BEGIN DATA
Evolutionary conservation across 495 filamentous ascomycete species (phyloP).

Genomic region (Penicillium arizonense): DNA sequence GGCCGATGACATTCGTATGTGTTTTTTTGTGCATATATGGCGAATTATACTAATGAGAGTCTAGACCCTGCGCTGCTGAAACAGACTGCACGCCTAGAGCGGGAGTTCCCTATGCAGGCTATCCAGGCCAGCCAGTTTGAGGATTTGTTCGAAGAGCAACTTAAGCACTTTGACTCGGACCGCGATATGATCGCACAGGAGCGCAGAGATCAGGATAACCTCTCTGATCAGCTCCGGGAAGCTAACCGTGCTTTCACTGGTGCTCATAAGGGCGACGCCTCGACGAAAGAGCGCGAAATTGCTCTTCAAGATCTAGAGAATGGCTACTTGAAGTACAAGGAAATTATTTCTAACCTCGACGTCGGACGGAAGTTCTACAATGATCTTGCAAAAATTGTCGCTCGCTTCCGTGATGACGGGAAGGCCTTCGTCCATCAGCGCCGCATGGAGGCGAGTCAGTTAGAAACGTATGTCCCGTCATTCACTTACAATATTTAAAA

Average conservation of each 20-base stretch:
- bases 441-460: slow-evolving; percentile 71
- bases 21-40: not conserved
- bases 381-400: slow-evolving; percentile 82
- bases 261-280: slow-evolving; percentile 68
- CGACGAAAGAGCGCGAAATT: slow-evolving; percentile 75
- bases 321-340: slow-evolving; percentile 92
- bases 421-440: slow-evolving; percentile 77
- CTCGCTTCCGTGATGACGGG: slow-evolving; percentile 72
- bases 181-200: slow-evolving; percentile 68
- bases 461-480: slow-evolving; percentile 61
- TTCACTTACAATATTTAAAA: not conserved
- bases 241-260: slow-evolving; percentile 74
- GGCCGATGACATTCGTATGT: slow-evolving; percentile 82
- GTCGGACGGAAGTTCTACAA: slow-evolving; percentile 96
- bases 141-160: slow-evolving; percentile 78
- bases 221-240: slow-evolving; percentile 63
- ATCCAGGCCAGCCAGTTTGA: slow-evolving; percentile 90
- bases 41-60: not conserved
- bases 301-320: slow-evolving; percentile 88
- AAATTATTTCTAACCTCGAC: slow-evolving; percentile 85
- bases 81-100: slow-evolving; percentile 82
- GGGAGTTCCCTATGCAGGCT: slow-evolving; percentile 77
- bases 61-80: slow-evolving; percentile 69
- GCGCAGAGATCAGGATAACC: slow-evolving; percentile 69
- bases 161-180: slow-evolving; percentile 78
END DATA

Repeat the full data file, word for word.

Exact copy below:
Evolutionary conservation across 495 filamentous ascomycete species (phyloP).

Genomic region (Penicillium arizonense): DNA sequence GGCCGATGACATTCGTATGTGTTTTTTTGTGCATATATGGCGAATTATACTAATGAGAGTCTAGACCCTGCGCTGCTGAAACAGACTGCACGCCTAGAGCGGGAGTTCCCTATGCAGGCTATCCAGGCCAGCCAGTTTGAGGATTTGTTCGAAGAGCAACTTAAGCACTTTGACTCGGACCGCGATATGATCGCACAGGAGCGCAGAGATCAGGATAACCTCTCTGATCAGCTCCGGGAAGCTAACCGTGCTTTCACTGGTGCTCATAAGGGCGACGCCTCGACGAAAGAGCGCGAAATTGCTCTTCAAGATCTAGAGAATGGCTACTTGAAGTACAAGGAAATTATTTCTAACCTCGACGTCGGACGGAAGTTCTACAATGATCTTGCAAAAATTGTCGCTCGCTTCCGTGATGACGGGAAGGCCTTCGTCCATCAGCGCCGCATGGAGGCGAGTCAGTTAGAAACGTATGTCCCGTCATTCACTTACAATATTTAAAA

Average conservation of each 20-base stretch:
- bases 441-460: slow-evolving; percentile 71
- bases 21-40: not conserved
- bases 381-400: slow-evolving; percentile 82
- bases 261-280: slow-evolving; percentile 68
- CGACGAAAGAGCGCGAAATT: slow-evolving; percentile 75
- bases 321-340: slow-evolving; percentile 92
- bases 421-440: slow-evolving; percentile 77
- CTCGCTTCCGTGATGACGGG: slow-evolving; percentile 72
- bases 181-200: slow-evolving; percentile 68
- bases 461-480: slow-evolving; percentile 61
- TTCACTTACAATATTTAAAA: not conserved
- bases 241-260: slow-evolving; percentile 74
- GGCCGATGACATTCGTATGT: slow-evolving; percentile 82
- GTCGGACGGAAGTTCTACAA: slow-evolving; percentile 96
- bases 141-160: slow-evolving; percentile 78
- bases 221-240: slow-evolving; percentile 63
- ATCCAGGCCAGCCAGTTTGA: slow-evolving; percentile 90
- bases 41-60: not conserved
- bases 301-320: slow-evolving; percentile 88
- AAATTATTTCTAACCTCGAC: slow-evolving; percentile 85
- bases 81-100: slow-evolving; percentile 82
- GGGAGTTCCCTATGCAGGCT: slow-evolving; percentile 77
- bases 61-80: slow-evolving; percentile 69
- GCGCAGAGATCAGGATAACC: slow-evolving; percentile 69
- bases 161-180: slow-evolving; percentile 78